An interview with George Shultz, Former Secretary of State
April 26, 2018
Last year during Values class, our teacher Ward Mailliard casually mentioned that former Secretary of State George Shultz is his uncle. I knew I had to ask him if we could interview Secretary Shultz. I didn’t think it was actually going to happen but I thought it was worth a try. A few weeks later, I got an email from Ward telling me that we had an interview arranged. I was extremely excited. and am still thankful for that opportunity.
This year we had a second interview with Secretary Shultz, and just like the first time, I was excited. The interview was great. I don’t think I will ever speak to anyone as accomplished as Secretary Shultz. George Shultz is one of two statesmen in all of U.S. history who has served in four federal cabinet positions. Under President Eisenhower, he served as an economic advisor. Under President Nixon, he served as Secretary of Labor, Secretary of the Treasury, and the Director of the Office Management and Budget. Then, from 1982 to 1989, he served as President Reagan’s Secretary of State, the highest cabinet position under a presidency.
While interviewing him, I had a difficult time believing who I was sitting next to. It was an honor to be listening to a man who played an integral part in ending the Cold War. What he has done for this country, from serving in combat in WWII to serving as Secretary of State during the height of the Cold War, is incredible. During the interview, he said something along the lines of, “You are known from the way you present yourself.” I think out of all people, he definitely has the authority to state this. He isn’t a well-respected man in politics because he did nothing; he demonstrated that he is a person who will get the job done, and deserves all the respect he gets. I am very grateful for being given this opportunity.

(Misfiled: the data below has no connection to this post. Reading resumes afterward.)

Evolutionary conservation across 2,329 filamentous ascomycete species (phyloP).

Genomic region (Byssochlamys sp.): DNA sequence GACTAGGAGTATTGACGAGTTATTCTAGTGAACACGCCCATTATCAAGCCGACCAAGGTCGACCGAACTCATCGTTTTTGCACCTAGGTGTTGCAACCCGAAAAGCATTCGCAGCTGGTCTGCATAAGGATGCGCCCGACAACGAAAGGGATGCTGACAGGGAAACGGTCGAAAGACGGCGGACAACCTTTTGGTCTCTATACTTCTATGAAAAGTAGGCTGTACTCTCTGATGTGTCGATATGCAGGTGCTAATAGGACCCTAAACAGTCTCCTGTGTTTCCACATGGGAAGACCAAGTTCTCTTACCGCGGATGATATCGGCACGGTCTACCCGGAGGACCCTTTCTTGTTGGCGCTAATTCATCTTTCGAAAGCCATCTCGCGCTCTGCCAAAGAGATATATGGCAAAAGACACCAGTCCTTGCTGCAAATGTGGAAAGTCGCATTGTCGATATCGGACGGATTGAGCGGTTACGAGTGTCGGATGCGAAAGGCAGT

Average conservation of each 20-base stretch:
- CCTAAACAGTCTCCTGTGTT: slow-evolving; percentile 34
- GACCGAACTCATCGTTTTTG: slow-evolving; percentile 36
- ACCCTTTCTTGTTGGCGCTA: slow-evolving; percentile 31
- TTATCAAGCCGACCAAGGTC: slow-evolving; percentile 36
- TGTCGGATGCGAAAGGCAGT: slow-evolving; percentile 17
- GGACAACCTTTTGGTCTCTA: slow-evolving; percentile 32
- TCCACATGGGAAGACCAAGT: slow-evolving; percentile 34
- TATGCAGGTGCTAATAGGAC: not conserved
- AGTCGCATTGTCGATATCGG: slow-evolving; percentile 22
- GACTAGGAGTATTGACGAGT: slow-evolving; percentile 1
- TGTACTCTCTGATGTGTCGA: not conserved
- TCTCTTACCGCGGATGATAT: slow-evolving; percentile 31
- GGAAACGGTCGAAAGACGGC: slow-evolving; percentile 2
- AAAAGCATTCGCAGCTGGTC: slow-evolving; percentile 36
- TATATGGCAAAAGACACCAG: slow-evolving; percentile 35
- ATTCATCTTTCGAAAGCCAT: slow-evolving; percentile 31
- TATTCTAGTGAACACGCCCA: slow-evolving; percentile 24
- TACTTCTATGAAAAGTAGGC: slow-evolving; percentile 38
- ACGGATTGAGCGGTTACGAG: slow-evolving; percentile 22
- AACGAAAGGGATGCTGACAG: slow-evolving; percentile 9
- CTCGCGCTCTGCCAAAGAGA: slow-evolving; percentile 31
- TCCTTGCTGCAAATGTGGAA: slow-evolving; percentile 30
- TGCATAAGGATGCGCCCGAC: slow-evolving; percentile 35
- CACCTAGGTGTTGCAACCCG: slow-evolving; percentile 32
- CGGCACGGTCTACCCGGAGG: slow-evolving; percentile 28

Interviewing George Shultz was one of the highlights of my senior year. The first time we interviewed him, during my junior year, I felt like I was under-prepared. However, this time around I did a lot more research in order to gain better insight into his life and stories.
One of my favorite things he said during the interview was in response to a question asked by Imogen about immigrants. He paused a moment before he responded, and then started to speak about what it means to be an American. He discussed a painting of George Washington crossing the Delaware River, saying that most people notice George Washington but if you look at the rest of people in the boat there is great diversity. He spoke on the importance of diversity in the United States and how everyone is an immigrant from somewhere. Finally, he stated, “Anyone can come to America and become an American.” This stood out to me because it is one of things that makes the U.S. unique.
Secretary Shultz can speak in a way that makes the most difficult problems seems clear and possible to solve. A topic of discussion in the interview was how to go about working at problems that we may never be able to fully solve. This was particularly inspiring coming from a man who has been working to solve the world’s problems his whole life. He is 97 years old and he is still discussing what he is going to do to solve climate change. It’s hard to imagine all the work he has done, and he still has the drive, wisdom, and willpower to continue to fight for what is right and beneficial to this world.